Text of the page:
1 March 2019

UN event highlights the role of education in preserving and promoting indigenous languages

26 February 2019 - On the occasion of the International Year of Indigenous Languages and the International Mother Language Day, the Dag Hammarskjöld Library of the United Nations hosted a panel discussion to spotlight the importance of preserving indigenous languages and integrating them into the education system.

The panel discussion, entitled The Future of Indigenous Languages: Keys to Understanding the World, featured Mr. Diego A. Tituaña, Diplomat at the Permanent Mission of Ecuador to the United Nations; Mr. Reuben Fast Horse, Language Teacher of the Lakota Language Consortium; Ms. Chandra Roy-Henriksen, Chief of the Indigenous Peoples and Development Branch, UN Department of Economic and Social Affairs; and Mr. Kewulay Kamara, poet, storyteller and educator from Sierra Leone. 

The panelists began by greeting the audience in their native languages. Mr. Diego A. Tituaña (Kichwa Otavalo) talked about how he worked as part of the Steering Commitee to coordinate and facilitate negotiations that led to the resolution establishing 2019 as the International Year of Indigenous Languages.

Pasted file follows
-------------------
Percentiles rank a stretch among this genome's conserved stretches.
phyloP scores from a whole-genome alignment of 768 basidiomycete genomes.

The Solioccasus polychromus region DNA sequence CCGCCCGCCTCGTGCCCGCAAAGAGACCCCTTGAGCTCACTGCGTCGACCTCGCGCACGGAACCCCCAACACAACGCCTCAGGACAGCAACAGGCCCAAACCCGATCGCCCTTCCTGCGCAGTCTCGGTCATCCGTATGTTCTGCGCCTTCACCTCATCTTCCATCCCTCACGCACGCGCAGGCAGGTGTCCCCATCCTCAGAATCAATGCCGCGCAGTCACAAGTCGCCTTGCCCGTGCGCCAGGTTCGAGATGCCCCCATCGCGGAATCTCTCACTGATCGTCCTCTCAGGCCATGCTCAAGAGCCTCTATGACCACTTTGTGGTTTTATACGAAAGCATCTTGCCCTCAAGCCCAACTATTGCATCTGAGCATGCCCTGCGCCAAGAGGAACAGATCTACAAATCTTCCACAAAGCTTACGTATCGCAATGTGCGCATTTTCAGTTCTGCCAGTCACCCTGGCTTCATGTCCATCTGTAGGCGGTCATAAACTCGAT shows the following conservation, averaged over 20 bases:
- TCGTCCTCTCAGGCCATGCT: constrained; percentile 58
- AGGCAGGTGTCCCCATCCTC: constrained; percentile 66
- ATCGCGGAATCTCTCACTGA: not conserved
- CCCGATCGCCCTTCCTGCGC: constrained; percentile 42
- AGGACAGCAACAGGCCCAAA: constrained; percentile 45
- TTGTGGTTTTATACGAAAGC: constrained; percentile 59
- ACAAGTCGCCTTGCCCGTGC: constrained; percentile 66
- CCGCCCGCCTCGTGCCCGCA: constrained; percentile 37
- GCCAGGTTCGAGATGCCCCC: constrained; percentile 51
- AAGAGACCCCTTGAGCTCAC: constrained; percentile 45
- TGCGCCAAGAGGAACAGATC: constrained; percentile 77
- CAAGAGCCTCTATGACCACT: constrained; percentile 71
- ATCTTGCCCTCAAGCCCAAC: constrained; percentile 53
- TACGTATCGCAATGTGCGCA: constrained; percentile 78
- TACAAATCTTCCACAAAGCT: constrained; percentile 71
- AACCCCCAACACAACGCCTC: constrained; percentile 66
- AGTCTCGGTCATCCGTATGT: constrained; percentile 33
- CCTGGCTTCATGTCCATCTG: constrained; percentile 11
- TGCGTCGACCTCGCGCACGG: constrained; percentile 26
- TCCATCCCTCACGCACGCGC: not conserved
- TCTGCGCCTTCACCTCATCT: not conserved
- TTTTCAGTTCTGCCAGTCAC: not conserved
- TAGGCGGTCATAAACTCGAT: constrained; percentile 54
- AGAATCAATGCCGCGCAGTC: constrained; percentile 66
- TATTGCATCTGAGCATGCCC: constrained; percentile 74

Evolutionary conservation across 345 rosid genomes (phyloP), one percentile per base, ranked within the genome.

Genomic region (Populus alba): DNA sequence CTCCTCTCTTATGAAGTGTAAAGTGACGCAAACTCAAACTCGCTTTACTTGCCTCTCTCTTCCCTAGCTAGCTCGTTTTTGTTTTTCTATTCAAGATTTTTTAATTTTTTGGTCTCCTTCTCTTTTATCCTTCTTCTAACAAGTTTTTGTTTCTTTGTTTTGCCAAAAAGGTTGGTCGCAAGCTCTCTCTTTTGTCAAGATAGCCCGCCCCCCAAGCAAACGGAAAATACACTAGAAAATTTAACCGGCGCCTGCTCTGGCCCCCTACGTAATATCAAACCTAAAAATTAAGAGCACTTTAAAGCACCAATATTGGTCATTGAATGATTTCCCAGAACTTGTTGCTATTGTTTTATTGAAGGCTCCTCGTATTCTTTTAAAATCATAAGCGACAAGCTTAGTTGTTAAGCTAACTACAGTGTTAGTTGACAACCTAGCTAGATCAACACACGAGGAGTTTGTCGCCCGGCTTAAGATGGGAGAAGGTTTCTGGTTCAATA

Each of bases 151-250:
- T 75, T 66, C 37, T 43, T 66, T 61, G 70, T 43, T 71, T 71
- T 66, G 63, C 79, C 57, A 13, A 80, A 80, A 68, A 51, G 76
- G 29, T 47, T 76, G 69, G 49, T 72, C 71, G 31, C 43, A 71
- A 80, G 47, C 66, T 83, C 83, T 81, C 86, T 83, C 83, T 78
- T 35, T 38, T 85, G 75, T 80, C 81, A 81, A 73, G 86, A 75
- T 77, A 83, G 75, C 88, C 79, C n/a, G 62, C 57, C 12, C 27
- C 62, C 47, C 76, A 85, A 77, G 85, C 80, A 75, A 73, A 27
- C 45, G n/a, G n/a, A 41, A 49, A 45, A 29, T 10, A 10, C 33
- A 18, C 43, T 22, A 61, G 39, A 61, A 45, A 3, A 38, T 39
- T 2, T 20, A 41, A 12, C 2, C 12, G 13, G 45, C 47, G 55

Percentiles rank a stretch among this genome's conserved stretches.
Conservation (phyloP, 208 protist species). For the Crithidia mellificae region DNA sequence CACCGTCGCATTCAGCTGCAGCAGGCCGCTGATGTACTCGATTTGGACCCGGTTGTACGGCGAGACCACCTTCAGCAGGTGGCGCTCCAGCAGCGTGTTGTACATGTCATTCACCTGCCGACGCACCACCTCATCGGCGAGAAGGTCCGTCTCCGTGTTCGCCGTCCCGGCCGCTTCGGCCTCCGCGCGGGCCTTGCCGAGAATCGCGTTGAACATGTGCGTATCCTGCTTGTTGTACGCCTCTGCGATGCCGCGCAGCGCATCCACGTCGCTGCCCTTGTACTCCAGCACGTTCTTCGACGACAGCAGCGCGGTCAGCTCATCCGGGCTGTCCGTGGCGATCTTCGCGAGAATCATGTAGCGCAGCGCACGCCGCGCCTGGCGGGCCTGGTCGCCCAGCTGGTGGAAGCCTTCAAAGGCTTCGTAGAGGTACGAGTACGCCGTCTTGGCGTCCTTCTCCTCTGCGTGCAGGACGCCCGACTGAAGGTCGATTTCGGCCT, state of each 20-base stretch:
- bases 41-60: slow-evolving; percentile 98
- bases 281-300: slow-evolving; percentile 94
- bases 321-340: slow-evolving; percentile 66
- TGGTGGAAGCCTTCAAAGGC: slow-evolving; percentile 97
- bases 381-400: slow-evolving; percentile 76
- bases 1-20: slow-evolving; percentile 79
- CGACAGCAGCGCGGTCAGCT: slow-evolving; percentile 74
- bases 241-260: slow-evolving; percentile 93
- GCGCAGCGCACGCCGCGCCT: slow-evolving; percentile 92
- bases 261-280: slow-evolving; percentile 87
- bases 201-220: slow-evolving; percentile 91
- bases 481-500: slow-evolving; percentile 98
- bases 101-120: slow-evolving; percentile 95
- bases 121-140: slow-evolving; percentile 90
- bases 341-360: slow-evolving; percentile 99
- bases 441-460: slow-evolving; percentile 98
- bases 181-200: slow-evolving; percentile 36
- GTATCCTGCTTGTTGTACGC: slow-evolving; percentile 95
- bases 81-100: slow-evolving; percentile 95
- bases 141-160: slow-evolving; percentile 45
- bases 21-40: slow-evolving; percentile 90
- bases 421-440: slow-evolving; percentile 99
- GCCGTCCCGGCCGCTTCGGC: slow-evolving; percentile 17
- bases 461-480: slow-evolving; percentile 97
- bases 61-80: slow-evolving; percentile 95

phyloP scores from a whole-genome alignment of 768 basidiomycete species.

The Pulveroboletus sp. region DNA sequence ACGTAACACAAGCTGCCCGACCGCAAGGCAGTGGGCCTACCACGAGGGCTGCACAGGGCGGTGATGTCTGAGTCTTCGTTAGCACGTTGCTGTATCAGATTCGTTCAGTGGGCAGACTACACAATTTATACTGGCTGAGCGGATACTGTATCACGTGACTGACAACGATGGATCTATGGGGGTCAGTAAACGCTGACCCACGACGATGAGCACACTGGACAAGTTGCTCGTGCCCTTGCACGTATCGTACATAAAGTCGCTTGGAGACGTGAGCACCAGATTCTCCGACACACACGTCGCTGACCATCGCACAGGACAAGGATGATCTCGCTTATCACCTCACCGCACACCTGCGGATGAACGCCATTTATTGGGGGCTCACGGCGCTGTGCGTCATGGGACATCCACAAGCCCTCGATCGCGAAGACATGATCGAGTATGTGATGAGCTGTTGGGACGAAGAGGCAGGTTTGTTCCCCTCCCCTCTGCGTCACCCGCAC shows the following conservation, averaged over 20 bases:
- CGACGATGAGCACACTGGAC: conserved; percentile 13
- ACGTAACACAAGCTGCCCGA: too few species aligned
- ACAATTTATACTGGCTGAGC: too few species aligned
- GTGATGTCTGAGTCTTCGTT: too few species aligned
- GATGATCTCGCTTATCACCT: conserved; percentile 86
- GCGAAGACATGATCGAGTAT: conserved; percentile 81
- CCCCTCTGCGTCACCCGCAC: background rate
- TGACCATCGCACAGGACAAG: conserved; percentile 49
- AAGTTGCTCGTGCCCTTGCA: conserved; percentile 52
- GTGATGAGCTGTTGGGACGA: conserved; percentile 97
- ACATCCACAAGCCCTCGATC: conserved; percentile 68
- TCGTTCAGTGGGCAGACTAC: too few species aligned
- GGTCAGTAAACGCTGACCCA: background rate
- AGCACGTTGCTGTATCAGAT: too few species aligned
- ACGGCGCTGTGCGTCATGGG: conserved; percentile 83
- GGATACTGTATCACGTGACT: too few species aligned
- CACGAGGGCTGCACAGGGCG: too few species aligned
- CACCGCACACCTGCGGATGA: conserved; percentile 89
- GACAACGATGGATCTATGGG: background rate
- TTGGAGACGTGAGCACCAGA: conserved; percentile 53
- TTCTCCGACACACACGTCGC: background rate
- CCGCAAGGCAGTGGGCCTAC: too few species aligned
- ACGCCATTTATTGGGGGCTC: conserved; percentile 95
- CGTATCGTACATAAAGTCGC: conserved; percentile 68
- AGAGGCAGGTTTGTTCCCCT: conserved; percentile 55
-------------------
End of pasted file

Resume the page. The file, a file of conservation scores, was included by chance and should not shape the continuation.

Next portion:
"Language is like a river, it is continually flowing", stated Mr. Reuben Fast Horse. He went on to explain the differences between the Lakhota language and English, and how he teaches the indigenous language in his classroom. "Language is not just a collection of words, but a whole way of thinking, it’s a culture, and it’s a knowledge”, said Mr. Fast Horse.

Mr. Kewulay Kamara described his language, Fina, as "a way of life". He highlighted the importance of integrating indigenous languages into education, because “there is so much that we lose when we ignore a language”. Learning languages means learning about the people, their way of life, their culture, tradition and history, according to Mr. Kamara. 

As Mr. Tituaña pointed out, "the success of the International Year of Indigenous Languages will only be a reality if we are coordinated. Corporations, the United Nations entities and academia are all key actors". Universities are crucial for teaching and promoting native languages across the world. For students, learning about the indigenous languages also means understanding each other's differences, and learning to be respectful of the indigenous traditions, memories and knowledge. 

Learn more about the International Year of Indigenous Languages here.